André Derain (1880-1954)
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André Derain (1880-1954)

Bateaux à Collioure

André Derain (1880-1954)
Bateaux à Collioure
signed 'a derain' (lower left)
oil on canvas
15 1/8 x 18 1/8 in. (38.4 x 46 cm.)
Painted in 1905
Ambroise Vollard, Paris.
Anonymous Sale, Galerie Charpentier, Paris, 17 June 1960.
Acquired by the present owner circa 1960.
M. Kellermann, André Derain, Catalogue raisonné de l'oeuvre peint, vol. I, 1895-1914, Paris, 1992, no. 54, p. 33 (illustrated).
Paris, Galerie de Paris, La cage aux fauves du Salon d'automne, 1905, October - November 1965, possibly no. 21.
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VAT rate of 5% is payable on hammer price and at 20% on the buyer's premium.

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Giovanna Bertazzoni
Giovanna Bertazzoni

Lot Essay

Bateaux à Collioure is one of the pictures that André Derain painted during his historic stay in the French coastal town of the same name, where he had gone to join his fellow artist and friend, the older Henri Matisse. There, the two worked alongside each other, blazing the trail of the movement that would, in the Salon d'Automne that was held sometime after their return to Paris later that year, be dubbed the 'Fauves.' The wildness that lent the loosely-joined movement its name is clear in the bold, brightly blazing colours of Bateaux à Collioure, with the broad areas of red and yellow making up the foreground, the lapis flecks that convey some of the shimmering water and the boats, and the green of the sky. This painting perfectly embodies Derain's statement that, 'Fauvism was for us a trial by fire... The colours became sticks of dynamite. They had to explode into light' (Derain, quoted in N. Kalitina, André Derain, Leningrad, 1976, p. 9).

For Derain, Fauvism had begun several years before he had come to know Matisse, who was already an established figure in the avant-garde by that time. Instead, it was when he met Maurice de Vlaminck, another young artist who was based in Chatou, the suburb of Paris that the two artists would come to celebrate in their vibrant landscapes from the banks of the River Seine. They apparently met when their train had derailed and they were forced to walk back to Chatou; the pair recognised each other from their painting forays, but only when thrown together by that minor calamity did they strike up a conversation and discover their mutual interest in pushing back the boundaries of painting. The pair began to work side by side, comparing their pictures and sharing a studio. This reached an intense peak following Derain's return from military service when, in the winter of 1904 to 1905, they created shimmering, intense, colour-drenched landscapes of Chatou.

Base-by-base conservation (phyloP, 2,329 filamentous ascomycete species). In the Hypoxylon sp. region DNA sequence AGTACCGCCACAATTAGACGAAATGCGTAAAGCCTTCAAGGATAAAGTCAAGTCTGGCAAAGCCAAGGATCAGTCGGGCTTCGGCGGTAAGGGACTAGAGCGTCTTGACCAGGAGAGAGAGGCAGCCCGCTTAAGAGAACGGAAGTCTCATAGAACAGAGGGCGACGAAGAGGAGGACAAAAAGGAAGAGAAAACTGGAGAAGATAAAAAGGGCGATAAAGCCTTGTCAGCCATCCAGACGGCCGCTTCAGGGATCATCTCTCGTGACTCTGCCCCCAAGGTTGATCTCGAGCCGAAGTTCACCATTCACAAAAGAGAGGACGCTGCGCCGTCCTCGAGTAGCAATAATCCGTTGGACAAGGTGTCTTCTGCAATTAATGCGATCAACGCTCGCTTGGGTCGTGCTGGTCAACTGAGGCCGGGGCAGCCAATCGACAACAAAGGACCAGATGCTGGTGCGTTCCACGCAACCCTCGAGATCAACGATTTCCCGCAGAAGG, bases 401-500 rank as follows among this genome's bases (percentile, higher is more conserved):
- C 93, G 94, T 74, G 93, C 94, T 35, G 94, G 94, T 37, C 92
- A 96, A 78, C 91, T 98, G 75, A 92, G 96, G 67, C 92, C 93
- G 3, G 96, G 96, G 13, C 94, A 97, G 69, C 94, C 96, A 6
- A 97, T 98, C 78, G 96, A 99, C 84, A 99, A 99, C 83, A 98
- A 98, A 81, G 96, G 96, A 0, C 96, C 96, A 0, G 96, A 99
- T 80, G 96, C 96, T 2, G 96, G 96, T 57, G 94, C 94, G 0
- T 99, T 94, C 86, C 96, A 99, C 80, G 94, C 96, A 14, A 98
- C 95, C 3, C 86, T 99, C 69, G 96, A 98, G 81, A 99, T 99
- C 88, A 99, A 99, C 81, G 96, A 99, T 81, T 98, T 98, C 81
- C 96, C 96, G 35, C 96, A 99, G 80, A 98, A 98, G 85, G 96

It was around this time that Matisse, an older and more established artist who had been pursuing a similar direction separately in his own paintings such as Luxe, calme et volupté of 1904, bringing intense colour to the fore, came into close contact with Derain and Vlaminck. However, his continued interest in the Pointillisme still espoused by his friend, the Neo-Impressionist pioneer Paul Signac - who himself had visited Collioure almost two decades earlier, celebrating its light in a group of oils - marked out a difference between his own ideas and those of Vlaminck and Derain, a difference that under the influence of these younger firebrands would later come to dissolve. Matisse played an important role in encouraging Derain, who was particularly despondent after returning from his military service. It was Matisse who had picked him up, helping to send him in the direction of the joyous colours that sing out from his Fauve works such as Bateaux à Collioure.

Matisse discussed his friendship with Derain, explaining:

'I knew Derain from having met him in the studio of Eugène Carrière where he worked, and I took an interest in the serious, scrupulous work of this highly gifted artist... Derain asked me to go to see his parents to persuade them that painting was a respectable trade, contrary to what they thought. And to give more weight to my visit, I took my wife with me. To tell the truth, the painting of Derain and Vlaminck did not surprise me, for it was close to the researches I myself was pursuing. But I was moved to see that these very young men had certain convictions similar to my own' (Matisse, quoted in J. Elderfield, The 'Wild Beasts': Fauvism and Its Affinities, Oxford, New York & Toronto, 1976, p. 30).

Matisse's mention of his intervention with Derain's parents appears to have been a vital hurdle for the young artist. As the son of a prosperous middle-class shop-owner, Derain was expected to pursue a more respectable path than that of artist. However, towards the end of 1904 or the beginning of 1905 Matisse, who himself appeared so respectable and was already relatively well-known, managed to convince Derain's father that being a painter was an honourable profession in its own right. Derain's father may have been further convinced when, in February 1905, the contents of his son's studio were bought in their entirety (with the exception of one copy after Ghirlandaio which Derain insisted on keeping) by the legendary dealer Ambroise Vollard, who had been introduced to the young Fauves by Matisse. Vollard later came to be the owner of Bateaux à Collioure.

The influence of Matisse on Derain's father would come to the fore again regarding the journey to Collioure. Derain had asked Matisse to write a postcard or short letter to him, recommending that he join him in Collioure so that he could convince his parents. Matisse replied on 25 June 1905: